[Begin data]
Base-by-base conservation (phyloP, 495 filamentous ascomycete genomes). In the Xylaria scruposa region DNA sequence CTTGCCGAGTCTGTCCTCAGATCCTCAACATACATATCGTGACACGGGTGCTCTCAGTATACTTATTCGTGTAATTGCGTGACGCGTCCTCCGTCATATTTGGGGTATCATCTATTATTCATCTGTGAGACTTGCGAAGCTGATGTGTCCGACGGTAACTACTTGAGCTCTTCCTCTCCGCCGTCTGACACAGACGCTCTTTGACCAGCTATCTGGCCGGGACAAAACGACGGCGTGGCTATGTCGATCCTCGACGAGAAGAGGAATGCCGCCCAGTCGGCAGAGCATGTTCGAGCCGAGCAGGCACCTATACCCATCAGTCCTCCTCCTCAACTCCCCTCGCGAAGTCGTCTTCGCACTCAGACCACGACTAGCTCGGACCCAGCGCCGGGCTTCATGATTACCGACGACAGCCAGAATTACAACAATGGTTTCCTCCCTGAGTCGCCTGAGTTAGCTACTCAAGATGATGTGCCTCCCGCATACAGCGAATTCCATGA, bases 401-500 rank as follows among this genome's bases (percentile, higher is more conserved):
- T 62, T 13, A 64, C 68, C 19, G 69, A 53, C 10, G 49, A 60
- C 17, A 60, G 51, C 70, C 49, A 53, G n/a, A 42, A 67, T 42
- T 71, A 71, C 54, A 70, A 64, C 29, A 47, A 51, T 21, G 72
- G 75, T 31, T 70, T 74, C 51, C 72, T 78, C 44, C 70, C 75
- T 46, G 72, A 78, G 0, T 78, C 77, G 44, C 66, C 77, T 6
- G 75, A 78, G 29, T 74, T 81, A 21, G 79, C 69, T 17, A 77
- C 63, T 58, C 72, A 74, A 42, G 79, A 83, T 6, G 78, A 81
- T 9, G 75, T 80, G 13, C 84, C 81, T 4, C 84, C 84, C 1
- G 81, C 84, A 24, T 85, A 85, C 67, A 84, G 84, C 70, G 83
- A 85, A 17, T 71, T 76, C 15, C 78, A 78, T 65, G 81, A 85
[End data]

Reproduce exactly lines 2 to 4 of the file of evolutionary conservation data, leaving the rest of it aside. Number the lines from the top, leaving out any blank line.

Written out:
- T 62, T 13, A 64, C 68, C 19, G 69, A 53, C 10, G 49, A 60
- C 17, A 60, G 51, C 70, C 49, A 53, G n/a, A 42, A 67, T 42
- T 71, A 71, C 54, A 70, A 64, C 29, A 47, A 51, T 21, G 72